As Princeton University senior Lisa Gong completed her internship at the Boston Health Care for the Homeless Program in the summer of 2015, she said goodbye to a patient she had come to know named Betsy.
Betsy asked if she would see Gong again. Hopefully, Gong replied.
Thanks to the Martin Dale Fellowship, Gong may have the opportunity to reconnect with Betsy as the ecology and evolutionary biology major travels the country for a year working in programs that provide health care to the homeless and capturing the lives of patients through documentary photography and video.
"The main goal of my project is to dispel unfair judgments against those experiencing homelessness and to elevate an awareness of the common ground we all share as humans existing together," Gong said. "I think everybody deserves the opportunity to be understood on his or her own terms. It's an overly idealistic sentiment, sure, but I hope that this project can at least somewhat help to project the voice of a population that typically goes unheard."
The fellowship, created by 1953 Princeton alumnus Martin Dale, provides a $33,000 grant for a senior to spend the year after graduation on "an independent project of extraordinary merit that will widen the recipient's experience of the world and significantly enhance the recipient's growth and intellectual development."
"One of the primary criteria for the Dale Fellowship is that it have transformative potential, and Lisa's project exemplified this goal," said Matthew Lazen, the fellowship's adviser and director of studies at Butler College. "Lisa intends to be a doctor, and the year she spends photographing homeless patients with the Dale will enrich her medical practice by focusing a compassionate regard on the personal lives of people under medical care. "
Gong said her experience at Princeton has helped her develop and explore two interests combined in her Dale project: disparities in health care access and visual storytelling.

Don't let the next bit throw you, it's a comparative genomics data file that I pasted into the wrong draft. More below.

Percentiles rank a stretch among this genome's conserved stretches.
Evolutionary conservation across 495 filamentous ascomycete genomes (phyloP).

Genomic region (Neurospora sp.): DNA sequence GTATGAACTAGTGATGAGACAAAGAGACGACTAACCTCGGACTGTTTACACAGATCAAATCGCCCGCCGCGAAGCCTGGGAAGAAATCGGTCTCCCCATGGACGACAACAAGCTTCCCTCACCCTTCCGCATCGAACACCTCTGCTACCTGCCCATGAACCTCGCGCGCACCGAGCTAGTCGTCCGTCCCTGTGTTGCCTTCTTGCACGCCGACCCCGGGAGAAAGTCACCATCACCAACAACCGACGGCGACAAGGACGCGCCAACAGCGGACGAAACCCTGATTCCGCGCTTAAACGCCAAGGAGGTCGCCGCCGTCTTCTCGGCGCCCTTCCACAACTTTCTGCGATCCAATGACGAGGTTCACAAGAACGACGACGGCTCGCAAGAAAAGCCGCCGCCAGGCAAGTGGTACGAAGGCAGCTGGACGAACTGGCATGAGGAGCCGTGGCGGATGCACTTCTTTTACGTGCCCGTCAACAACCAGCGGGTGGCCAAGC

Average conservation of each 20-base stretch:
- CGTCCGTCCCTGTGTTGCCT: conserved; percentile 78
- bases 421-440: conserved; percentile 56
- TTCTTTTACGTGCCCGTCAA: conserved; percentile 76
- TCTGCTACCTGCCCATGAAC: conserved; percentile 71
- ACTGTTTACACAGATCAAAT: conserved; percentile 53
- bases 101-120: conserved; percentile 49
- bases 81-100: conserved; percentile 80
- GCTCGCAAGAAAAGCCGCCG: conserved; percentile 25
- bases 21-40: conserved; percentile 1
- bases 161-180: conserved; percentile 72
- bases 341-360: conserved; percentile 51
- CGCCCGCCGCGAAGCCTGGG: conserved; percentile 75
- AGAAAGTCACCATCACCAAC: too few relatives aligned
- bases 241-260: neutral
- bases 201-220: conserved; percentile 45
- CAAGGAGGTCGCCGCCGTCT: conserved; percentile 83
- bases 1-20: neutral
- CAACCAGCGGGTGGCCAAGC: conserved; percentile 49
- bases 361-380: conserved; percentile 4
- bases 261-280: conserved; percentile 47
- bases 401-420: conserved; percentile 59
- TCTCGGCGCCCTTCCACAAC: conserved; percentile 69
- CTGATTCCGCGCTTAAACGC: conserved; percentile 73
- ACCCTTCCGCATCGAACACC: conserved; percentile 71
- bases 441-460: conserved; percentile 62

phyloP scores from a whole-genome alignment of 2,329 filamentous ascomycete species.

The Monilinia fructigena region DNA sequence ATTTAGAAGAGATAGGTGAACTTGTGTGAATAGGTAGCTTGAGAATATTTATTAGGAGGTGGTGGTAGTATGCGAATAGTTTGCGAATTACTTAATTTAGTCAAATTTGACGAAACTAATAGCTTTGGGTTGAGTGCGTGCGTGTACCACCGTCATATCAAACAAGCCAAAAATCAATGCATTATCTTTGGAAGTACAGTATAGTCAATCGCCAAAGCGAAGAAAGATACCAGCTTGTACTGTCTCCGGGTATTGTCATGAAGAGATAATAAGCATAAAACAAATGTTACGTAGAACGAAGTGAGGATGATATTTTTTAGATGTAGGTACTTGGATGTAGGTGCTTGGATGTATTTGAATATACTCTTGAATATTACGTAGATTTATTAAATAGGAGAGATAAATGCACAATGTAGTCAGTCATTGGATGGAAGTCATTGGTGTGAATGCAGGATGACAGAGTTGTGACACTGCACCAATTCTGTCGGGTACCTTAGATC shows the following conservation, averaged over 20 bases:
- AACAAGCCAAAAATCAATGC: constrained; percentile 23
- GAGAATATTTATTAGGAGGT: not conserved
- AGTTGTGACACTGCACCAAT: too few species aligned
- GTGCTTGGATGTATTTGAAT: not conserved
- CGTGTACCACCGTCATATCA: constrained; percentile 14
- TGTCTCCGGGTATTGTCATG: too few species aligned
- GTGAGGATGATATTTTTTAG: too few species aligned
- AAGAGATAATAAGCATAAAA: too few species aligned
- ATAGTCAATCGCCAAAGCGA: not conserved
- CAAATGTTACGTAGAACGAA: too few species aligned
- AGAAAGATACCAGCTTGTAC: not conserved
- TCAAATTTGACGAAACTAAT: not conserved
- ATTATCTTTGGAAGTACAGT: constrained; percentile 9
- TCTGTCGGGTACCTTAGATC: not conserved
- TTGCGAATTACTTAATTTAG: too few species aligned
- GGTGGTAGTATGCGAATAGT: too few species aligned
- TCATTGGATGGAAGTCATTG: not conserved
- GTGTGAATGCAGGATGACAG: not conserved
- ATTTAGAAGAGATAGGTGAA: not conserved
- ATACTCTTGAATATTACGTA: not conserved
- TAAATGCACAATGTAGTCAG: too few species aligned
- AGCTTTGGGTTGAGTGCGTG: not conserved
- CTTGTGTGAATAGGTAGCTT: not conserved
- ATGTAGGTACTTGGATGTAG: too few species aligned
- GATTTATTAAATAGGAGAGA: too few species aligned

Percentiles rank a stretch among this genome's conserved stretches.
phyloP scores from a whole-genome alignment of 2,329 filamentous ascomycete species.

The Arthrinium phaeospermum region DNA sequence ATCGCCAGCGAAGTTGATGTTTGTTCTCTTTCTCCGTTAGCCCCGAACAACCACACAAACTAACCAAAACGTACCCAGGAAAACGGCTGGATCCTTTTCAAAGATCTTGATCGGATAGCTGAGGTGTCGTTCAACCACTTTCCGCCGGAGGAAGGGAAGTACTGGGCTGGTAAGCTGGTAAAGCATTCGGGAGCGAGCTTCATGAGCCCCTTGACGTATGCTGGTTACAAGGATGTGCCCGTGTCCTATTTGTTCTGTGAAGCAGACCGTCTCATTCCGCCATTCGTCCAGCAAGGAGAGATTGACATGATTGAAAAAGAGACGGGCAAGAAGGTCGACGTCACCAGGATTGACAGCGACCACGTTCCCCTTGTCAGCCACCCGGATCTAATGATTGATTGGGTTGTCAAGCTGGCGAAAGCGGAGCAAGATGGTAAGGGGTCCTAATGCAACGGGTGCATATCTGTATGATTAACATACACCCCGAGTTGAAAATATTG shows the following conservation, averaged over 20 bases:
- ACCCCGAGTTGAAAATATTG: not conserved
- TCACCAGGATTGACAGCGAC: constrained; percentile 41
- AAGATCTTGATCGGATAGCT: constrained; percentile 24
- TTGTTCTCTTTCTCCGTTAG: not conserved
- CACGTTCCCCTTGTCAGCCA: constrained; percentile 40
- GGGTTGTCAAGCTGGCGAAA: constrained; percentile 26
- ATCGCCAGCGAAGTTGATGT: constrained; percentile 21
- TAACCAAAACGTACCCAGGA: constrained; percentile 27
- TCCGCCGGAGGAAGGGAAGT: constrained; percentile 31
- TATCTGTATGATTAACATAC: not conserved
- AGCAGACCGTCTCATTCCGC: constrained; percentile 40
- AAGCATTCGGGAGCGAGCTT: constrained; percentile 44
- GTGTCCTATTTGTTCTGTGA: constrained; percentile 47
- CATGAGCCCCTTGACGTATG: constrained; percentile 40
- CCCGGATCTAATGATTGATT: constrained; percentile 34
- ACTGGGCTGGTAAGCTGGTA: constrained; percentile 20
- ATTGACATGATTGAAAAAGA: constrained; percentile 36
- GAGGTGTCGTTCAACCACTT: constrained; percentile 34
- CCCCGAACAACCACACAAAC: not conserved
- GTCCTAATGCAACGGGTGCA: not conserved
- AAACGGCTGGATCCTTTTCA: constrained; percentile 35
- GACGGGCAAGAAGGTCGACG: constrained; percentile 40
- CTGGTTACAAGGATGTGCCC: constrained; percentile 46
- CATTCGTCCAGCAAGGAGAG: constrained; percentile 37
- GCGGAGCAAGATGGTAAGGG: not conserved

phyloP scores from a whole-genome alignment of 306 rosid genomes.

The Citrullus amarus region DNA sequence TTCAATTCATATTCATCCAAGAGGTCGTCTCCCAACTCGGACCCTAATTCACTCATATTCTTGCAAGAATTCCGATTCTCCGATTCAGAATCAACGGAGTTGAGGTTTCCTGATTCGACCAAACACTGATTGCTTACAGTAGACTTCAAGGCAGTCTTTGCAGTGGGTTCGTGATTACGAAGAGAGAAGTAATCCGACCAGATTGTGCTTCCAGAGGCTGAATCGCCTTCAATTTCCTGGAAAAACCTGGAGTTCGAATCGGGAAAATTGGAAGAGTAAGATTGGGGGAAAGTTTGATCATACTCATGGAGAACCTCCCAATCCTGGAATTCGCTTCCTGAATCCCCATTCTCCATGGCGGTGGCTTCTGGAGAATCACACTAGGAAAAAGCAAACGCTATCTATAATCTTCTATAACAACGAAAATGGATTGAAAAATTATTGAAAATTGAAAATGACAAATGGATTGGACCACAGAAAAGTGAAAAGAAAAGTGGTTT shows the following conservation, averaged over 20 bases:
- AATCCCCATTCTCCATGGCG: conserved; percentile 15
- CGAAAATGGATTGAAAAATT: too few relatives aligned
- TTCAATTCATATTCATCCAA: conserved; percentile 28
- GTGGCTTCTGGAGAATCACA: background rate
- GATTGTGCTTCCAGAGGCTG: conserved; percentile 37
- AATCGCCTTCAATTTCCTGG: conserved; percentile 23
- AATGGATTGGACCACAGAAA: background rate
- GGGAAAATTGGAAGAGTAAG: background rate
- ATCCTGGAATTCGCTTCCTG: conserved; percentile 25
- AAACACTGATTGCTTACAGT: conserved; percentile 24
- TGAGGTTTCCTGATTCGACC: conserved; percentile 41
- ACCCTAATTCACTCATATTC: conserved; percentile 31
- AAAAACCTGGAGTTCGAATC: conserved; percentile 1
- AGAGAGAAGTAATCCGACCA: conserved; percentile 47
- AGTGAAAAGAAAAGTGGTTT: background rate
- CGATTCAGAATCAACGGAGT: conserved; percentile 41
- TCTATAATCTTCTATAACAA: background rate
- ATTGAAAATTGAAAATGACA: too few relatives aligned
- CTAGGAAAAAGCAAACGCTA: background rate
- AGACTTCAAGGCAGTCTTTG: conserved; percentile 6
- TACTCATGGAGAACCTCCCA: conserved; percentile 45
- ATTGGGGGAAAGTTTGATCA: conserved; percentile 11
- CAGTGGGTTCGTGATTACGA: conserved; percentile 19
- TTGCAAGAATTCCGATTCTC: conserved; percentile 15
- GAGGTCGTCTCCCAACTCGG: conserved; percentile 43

As a sophomore, she participated in a Breakout Princeton trip that focused on HIV/AIDS and the intersections of poverty, social inequality and activism in New York City. That trip was sponsored by the Pace Center for Civic Engagement. Pace, the Center for Health and Wellbeing and the Keller Center supported her Boston internship through the Princeton Internships in Civic Service. She is focusing on health-care issues through her senior thesis, which models HIV and Hepatitis C co-infection in at-risk urban populations.
In addition, Gong has volunteered or worked at a Tennessee hospital's cancer center, a research lab at Vanderbilt University and a New Jersey hospice program. She is also a peer health adviser through University Health Services.
Gong said her interest in photography emerged during her freshman year and intersected with her academic work when she took a seminar called "Liberation Photography/The Engaged Photographer," with Richard Steven Street, a documentary photographer, historian and the fall 2014 Anschutz Distinguished Fellow through the Program in American Studies.
"The class really expanded my understanding of photos as vessels for storytelling rather than as standalone pieces," Gong said.
Street said Gong embraced the image-driving storytelling techniques discussed in the course by exploring the challenges of Faith Konigbagbe, a member of the Class of 2015 who was born with underdeveloped legs.
"By submerging in Faith's world, Lisa learned about bravery, determination, humor, companionship, and the physical and emotional challenges of overcoming obstacles most of us normally brush off," Street said. "Rather than a predicable narrative of struggle against adversity, Lisa discovered how a student in the face of adversity was able to lead a full, happy and productive life."
Gong, a member of Whitman College, has been a senior photographer and assistant photo editor at The Daily Princetonian student newspaper and is a lead producer at 1080Princeton, a student-run photo- and video-journalism group. She was also a photo director for Spoon University.
Gong is finalizing the itinerary for her Dale project but plans to work with groups affiliated with the National Health Care for the Homeless network in the South, West and East of the United States. Along with online photo essays from her work, she hopes to publish her photos after her fellowship.
She also hopes to come away from the fellowship with a clearer picture of her own future.
"I want to become a doctor — I've wanted to for a long time — but I've had this fascination with journalism and visual storytelling that I felt I couldn't reconcile with that ultimate goal," she said. "I hope to use this fellowship year to see if a union of these two interests is feasible in my long-term future."